University and Core Honors to Combine

To accommodate a broader range of majors, the University and Core Honors programs are combining into a single Honors program for all undergraduates

This change in curriculum will expand the Honors student population by creating three new Honors tracks for incoming students to choose from: Intellectual Traditions, Innovations, and Society, Politics and Citizenship

“The students we recruit into Honors next year will be in the revised University Honors curriculum called Intellectual Traditions, but instead of recruiting into Core Honors we will be recruiting into the Innovations track,” said Sean McDowell, English professor and the director of the University Honors program.

Right now, Core and University Honors exist in completely separate spheres, with separate cohorts of students in each program. There are several distinctions between the two programs—while University Honors is a two year alternative to the University Core curriculum, Core Honors is a three year program offering one University Core class per quarter. The three classes required in University Honors make it difficult for those in credit-intensive majors that require specific classes in the first two years to take.

These differences often create confusion for students who are trying to decide which program is best for them.

McDowell hopes that combining University and Core Honors into one single Honors program will get rid of this confusion and allow more students to take Honors.

“One of the big motivations for this change is to try to be as inclusive as possible,” McDowell said.

Students echoed this view, believing this change would allow more majors to take Honors.

“I think every time you make a program more inclusive of other majors and different trains of thought [that] is a positive,” said Connor Rice, a freshman criminal justice major and a member of the Honors Council.

The Intellectual Traditions track is a modified version of the current University Honors curriculum, with three classes every semester for two years. However, it will also include math and science, allowing students to fulfill that requirement in
the program.

These new classes stick to the unique curriculum of Honors; science classes include a class called “The Rise of Science,” which would recreate experiments from the 16th to 17th century, fulfilling a lab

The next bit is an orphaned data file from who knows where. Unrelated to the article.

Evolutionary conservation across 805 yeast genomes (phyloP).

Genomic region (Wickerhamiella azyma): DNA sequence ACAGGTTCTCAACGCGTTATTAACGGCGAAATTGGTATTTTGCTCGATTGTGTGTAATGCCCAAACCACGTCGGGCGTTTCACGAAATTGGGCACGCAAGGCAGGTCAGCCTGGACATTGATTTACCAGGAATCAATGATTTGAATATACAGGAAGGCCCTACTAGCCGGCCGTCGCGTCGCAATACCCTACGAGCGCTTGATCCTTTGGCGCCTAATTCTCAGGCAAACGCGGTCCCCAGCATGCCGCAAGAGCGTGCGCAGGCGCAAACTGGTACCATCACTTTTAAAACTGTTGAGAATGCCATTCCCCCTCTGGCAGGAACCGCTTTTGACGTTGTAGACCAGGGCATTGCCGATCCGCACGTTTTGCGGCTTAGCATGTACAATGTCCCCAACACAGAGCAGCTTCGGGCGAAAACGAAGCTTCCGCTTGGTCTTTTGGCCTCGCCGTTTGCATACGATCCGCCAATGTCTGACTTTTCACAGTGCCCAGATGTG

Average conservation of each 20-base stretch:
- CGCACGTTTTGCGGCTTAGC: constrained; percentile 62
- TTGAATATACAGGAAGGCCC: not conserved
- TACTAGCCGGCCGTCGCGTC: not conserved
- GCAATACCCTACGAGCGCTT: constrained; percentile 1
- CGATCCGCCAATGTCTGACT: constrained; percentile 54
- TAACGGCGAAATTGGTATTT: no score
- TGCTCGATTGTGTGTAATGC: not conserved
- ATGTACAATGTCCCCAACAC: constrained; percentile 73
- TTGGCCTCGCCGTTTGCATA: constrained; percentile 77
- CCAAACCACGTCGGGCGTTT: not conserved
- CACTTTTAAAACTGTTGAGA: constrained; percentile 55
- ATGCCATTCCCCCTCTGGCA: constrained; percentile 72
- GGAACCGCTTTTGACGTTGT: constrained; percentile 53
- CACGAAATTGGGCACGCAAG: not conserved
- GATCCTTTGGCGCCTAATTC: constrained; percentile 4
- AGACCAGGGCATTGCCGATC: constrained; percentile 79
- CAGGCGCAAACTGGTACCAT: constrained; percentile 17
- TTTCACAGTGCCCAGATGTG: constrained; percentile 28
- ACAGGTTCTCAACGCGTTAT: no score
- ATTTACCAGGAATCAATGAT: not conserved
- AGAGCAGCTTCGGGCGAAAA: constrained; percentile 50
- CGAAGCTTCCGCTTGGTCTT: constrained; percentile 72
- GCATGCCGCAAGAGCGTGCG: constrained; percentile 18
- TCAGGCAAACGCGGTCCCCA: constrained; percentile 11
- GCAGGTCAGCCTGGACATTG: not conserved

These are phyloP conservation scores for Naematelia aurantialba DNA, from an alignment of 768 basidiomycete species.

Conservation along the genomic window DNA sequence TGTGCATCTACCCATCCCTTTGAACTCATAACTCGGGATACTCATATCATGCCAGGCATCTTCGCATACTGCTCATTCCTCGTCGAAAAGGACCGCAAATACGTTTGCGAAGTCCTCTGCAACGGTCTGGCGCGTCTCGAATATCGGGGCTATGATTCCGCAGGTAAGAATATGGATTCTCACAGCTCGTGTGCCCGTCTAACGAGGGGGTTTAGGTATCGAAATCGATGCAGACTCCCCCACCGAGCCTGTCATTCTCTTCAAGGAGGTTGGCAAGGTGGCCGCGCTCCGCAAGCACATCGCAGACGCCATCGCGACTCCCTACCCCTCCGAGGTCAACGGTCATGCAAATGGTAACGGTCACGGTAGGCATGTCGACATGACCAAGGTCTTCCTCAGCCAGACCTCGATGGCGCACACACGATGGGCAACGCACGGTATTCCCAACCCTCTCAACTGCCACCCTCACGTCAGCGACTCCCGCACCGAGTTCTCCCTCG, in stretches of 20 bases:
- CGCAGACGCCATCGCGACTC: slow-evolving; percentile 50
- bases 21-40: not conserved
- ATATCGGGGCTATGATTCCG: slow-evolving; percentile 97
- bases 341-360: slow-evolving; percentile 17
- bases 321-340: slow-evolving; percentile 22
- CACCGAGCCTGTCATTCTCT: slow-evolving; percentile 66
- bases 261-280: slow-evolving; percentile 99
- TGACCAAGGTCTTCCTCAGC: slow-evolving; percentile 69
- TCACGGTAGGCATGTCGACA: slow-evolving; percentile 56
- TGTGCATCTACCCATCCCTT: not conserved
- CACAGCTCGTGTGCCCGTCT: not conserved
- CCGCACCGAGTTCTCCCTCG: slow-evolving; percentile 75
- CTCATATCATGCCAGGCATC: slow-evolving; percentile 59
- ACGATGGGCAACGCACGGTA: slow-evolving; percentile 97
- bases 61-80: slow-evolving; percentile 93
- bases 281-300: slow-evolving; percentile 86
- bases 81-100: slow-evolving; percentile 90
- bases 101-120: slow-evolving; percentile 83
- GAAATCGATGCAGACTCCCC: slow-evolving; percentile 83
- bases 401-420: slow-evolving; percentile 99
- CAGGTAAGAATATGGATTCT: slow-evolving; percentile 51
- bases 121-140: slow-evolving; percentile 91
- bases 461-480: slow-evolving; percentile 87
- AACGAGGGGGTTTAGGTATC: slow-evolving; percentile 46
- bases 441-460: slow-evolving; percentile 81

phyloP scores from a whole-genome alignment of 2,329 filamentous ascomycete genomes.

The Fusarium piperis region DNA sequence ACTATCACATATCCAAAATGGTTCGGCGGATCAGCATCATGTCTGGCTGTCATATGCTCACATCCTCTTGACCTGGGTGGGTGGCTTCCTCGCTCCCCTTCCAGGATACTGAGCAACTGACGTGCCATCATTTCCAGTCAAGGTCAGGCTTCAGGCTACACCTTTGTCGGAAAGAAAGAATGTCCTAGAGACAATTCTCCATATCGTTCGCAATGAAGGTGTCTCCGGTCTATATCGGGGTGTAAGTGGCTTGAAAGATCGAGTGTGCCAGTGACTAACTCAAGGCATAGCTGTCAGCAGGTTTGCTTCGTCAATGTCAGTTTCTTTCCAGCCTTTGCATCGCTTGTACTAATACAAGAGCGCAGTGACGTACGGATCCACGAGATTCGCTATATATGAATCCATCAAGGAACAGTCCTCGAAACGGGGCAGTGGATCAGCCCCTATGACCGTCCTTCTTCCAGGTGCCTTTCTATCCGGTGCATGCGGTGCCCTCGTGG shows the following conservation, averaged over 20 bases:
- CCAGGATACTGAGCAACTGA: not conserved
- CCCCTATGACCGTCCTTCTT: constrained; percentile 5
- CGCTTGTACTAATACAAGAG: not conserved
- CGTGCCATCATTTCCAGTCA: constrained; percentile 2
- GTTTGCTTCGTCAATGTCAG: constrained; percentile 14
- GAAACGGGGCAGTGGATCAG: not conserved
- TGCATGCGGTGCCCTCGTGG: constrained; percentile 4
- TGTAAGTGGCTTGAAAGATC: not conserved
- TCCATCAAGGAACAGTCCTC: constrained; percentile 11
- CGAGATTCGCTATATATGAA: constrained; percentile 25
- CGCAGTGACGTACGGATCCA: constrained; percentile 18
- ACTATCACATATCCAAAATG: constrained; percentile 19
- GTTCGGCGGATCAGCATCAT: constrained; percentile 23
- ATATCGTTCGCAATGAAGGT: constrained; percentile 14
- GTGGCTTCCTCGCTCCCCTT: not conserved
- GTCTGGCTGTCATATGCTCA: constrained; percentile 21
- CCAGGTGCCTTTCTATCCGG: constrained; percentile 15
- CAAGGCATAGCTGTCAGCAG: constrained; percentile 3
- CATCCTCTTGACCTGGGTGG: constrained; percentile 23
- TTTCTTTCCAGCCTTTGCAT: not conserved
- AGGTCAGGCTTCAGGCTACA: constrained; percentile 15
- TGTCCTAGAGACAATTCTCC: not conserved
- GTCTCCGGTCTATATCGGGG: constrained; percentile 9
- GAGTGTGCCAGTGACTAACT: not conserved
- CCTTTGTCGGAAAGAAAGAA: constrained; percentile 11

science requirement.

“In this physics course they would be repeating Galileo’s experiments,” McDowell said. “There would be no requirements outside of Honors with the addition of these classes to this track.”

The Innovations Track is aimed towards credit intensive majors, such as those in Engineering and the Sciences. This track is three years and offers one or two courses a quarter to allow students to take other classes for their major.

Classes offered in this track are also unique, such as the “Major Debates” course. According to the Curriculum Revision Proposal, “This seminar provides a case study of a major debate or set of major questions that have informed the development of civilization from ancient times through the Renaissance. It asks students to analyze the historical roots of this debate from a disciplinary perspective and examines its long-term effects.”
These two tracks will start in the 2016-2017 school year.

Starting in the 2017-2018 school year, Honors will also offer a track called Society, Politics and Citizenship. This new track is two years and will study the relationship between philosophy, economics, and politics, making it ideal for public policy majors.

When all three tracks have started there will be three separate cohorts of students on three different tracks, but all under the same Honors program.

The expansion of the program will also allow more professors to teach in Honors.

“There will be more people teaching in the program than ever before at one time,” McDowell said.

Current students in both University and Core Honors will finish their current curriculum tracks, unaffected by these changes. Gradually Core Honors will be phased out and new students will be put into the track of their choosing.

Although current Honors students will not be affected by these changes, many felt that combining the programs would have a positive impact on the future of the Honors program.

“These changes allow more students with a diversity of majors to take Honors,” said Joe Munson, a freshman Economics major in the Honors Council. “That definitely benefits the Honors program.”

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